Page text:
Part 2: Book Review, Shane Ryan’s “Slaying The Tiger”


From the USA Today:

INCHEON CITY, Korea – A rock star landed at Incheon International Airport on Sunday night, greeted by some 50 members of the Korean media and 10 television cameras shooting his every move.

His name? Jordan Spieth.

The No. 1 player in the world has been living his life on a public stage for some time now, but recently, on the heels of the best year in golf and his well-mannered, easy-going ways punctuated with a bright and frequent smile, the theater that is Jordan Spieth continues to swell.

Three of the Fore Horsemen will be teeing it up in the Presidents Cup.  Rory should petition to play for Asia based on his house in Dubai.


The life cycle for your average (reasonably successful) non-fiction book is fairly predictable:

  1. The book is written (here’s an Amazon link to Ryan’s Slaying the Tiger)
  2. A release date is announced
  3. A few tasty tidbits are released, usually via an excerpt in a magazine, to inflame the public’s interest
  4. Release week arrives, and there is a flurry of publicity, with scores of reviews
  5. A month later, everyone moves on to the Next Big Thing
  6. A paperback edition comes out a year later, and there is a second, smaller flurry of activity

Shane Ryan’s excerpt for this book came out earlier than usual, when he was pushed to release the chapter on Patrick Reed because another source was threatening to beat him to the punch.  It  was a good move by Ryan and generated a lot of attention for his book.  When the book was released a few months later, it was highly anticipated and received scores of reviews, including my modest offering.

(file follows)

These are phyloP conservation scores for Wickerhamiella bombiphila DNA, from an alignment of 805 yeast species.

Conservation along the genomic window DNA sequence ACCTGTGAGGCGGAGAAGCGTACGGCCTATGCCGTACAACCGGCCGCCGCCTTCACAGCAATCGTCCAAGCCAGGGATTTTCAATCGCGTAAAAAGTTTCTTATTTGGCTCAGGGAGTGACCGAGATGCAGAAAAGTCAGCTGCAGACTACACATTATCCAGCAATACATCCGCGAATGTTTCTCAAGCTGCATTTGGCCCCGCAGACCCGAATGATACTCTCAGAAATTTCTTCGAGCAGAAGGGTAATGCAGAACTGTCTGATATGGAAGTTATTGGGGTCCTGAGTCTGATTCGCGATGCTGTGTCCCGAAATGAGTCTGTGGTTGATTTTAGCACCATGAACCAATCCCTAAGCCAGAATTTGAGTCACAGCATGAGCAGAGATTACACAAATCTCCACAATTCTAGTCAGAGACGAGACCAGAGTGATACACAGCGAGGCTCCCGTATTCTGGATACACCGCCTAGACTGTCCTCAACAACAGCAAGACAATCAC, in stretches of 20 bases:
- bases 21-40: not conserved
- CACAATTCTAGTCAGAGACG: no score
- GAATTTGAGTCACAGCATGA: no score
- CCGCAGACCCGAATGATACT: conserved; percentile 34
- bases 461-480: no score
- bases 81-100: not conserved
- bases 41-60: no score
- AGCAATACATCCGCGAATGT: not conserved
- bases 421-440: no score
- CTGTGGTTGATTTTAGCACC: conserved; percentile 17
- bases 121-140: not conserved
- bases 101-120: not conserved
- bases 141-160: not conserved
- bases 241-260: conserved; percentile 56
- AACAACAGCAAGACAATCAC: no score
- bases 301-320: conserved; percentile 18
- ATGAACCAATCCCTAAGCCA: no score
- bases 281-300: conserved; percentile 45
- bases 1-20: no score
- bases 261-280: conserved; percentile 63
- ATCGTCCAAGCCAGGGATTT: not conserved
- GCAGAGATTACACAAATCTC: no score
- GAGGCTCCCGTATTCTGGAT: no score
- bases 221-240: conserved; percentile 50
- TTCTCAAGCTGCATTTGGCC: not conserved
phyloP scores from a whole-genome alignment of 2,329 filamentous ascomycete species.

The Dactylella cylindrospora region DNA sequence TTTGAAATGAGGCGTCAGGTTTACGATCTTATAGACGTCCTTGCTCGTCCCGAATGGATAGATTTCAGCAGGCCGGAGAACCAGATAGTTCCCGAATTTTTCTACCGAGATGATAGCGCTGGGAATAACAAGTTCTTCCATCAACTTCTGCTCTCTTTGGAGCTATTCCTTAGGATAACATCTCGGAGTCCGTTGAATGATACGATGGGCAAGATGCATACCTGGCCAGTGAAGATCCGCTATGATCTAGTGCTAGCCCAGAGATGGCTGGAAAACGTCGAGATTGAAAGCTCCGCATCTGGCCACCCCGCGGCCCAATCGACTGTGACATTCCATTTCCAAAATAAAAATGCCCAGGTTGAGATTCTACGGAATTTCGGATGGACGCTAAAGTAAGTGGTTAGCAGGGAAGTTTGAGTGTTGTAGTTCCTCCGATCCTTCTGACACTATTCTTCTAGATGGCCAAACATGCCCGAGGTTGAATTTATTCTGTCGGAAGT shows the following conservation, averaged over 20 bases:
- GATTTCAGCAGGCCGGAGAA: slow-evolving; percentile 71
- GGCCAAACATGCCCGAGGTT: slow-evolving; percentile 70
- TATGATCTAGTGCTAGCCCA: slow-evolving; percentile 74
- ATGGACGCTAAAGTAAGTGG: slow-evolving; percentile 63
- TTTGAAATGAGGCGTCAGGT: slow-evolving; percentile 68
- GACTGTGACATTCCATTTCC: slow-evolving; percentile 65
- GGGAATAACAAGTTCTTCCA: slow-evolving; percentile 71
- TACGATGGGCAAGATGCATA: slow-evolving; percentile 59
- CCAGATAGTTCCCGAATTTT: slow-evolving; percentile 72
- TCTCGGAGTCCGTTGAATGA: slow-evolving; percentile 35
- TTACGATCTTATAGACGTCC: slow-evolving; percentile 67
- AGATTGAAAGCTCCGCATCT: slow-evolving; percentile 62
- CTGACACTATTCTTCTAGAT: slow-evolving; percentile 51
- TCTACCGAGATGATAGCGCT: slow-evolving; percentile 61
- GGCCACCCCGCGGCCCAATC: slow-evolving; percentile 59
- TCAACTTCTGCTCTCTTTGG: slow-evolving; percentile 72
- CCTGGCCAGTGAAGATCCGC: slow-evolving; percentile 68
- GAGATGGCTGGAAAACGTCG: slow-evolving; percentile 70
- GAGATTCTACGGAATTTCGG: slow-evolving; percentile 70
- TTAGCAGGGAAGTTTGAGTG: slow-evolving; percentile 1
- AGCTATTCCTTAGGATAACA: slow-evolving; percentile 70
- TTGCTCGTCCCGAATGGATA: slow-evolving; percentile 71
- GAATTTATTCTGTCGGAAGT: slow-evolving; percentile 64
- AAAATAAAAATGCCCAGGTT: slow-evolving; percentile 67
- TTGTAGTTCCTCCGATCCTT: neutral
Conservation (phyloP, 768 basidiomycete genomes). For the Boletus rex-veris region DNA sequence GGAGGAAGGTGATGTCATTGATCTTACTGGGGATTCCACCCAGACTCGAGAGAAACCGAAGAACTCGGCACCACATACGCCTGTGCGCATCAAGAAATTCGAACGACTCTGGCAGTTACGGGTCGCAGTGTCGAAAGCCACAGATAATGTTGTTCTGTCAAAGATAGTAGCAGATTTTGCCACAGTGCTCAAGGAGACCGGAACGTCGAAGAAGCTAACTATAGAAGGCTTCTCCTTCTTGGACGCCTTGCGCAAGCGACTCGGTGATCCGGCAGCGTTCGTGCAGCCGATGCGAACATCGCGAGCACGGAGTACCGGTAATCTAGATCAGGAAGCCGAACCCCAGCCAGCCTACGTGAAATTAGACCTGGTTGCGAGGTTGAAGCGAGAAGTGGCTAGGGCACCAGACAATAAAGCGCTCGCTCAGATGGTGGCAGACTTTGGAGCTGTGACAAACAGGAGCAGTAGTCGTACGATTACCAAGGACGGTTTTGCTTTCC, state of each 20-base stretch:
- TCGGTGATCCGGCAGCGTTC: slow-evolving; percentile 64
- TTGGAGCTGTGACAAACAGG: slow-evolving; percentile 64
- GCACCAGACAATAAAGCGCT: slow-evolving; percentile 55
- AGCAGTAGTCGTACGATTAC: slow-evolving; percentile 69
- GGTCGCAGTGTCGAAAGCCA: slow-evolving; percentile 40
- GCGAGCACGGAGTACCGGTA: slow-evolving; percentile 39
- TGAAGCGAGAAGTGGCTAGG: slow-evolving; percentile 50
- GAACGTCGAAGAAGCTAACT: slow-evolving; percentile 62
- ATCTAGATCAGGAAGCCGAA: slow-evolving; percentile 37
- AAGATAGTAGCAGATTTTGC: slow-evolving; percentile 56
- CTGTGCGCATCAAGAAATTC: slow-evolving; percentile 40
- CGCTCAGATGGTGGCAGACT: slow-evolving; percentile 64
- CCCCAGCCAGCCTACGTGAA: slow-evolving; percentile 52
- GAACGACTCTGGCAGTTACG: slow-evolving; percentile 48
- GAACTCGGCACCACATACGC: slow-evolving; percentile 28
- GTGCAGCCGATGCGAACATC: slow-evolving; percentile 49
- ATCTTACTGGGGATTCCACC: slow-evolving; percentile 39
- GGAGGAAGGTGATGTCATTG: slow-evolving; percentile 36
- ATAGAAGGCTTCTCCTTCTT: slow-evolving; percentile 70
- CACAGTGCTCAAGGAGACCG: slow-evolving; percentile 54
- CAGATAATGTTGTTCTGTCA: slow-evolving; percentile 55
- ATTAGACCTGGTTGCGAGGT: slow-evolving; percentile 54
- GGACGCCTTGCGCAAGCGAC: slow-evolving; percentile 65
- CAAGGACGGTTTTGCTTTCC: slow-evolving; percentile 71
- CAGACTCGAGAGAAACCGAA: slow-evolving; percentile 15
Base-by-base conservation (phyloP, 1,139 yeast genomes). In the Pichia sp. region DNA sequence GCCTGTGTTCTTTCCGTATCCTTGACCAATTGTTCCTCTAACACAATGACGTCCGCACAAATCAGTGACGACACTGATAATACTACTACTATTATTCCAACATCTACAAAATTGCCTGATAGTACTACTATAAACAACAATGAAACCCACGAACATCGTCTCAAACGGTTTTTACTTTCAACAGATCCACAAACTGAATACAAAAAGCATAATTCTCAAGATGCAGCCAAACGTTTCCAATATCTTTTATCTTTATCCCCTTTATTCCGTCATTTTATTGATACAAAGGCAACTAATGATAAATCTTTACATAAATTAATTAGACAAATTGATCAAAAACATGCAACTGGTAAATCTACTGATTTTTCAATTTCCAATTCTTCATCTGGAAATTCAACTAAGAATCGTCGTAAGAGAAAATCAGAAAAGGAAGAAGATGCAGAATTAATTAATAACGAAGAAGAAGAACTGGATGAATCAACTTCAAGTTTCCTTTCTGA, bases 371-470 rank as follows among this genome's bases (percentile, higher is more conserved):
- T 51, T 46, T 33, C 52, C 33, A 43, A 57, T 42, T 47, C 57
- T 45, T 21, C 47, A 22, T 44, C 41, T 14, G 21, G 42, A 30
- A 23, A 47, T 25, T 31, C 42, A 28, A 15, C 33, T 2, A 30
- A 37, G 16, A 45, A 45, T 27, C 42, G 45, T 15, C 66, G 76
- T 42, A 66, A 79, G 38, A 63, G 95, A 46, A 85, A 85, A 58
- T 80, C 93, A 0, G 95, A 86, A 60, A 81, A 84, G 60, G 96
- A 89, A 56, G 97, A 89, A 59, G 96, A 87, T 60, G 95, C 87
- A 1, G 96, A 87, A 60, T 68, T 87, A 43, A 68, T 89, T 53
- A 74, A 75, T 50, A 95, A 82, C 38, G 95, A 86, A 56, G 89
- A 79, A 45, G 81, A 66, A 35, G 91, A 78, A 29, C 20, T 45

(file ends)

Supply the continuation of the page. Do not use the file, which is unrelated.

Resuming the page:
The review I wrote was subtitled Part 1.  Here’s part 2, nearly four months later…

I read the book and wrote my review during the flurry of activity surrounding the book’s release.  I gave the book a close reading and made a million notes.  At the time, it seemed important.  If I spotted a typo, it seemed important and I jotted it down.  If I disagreed with a point the author made, I jotted it down.  If something struck me as particularly interesting, I wrote it down.  I wound up with a sheet of paper covered in tiny type with things like, “p272 x grind to dust.”

I realized at some point that I had misplaced my notes.  That didn’t bother me much; in fact, it gave me a handy excuse to continue procrastinating on Part 2.  The book fell out of the spotlight, my interest waned, and I found other things to write about.

When I did think about Part 2, I could only remember a couple things I intended to mention:  (1) Ryan was confused about the hardwood and softwood trees at Augusta; (2) Ryan related an interesting anecdote about an OCD situation he had as a youngster.

I’ll write about those now, then scan my recently-discovered notes to see if anything in there still seems worthy of discussion.

I couldn’t find a squirrel.  Nobody seems to have any explanation for this, besides the questionable theory that squirrels prefer softwood tree and Augusta doesn’t let softwoods like the native sweetgum grow on the grounds.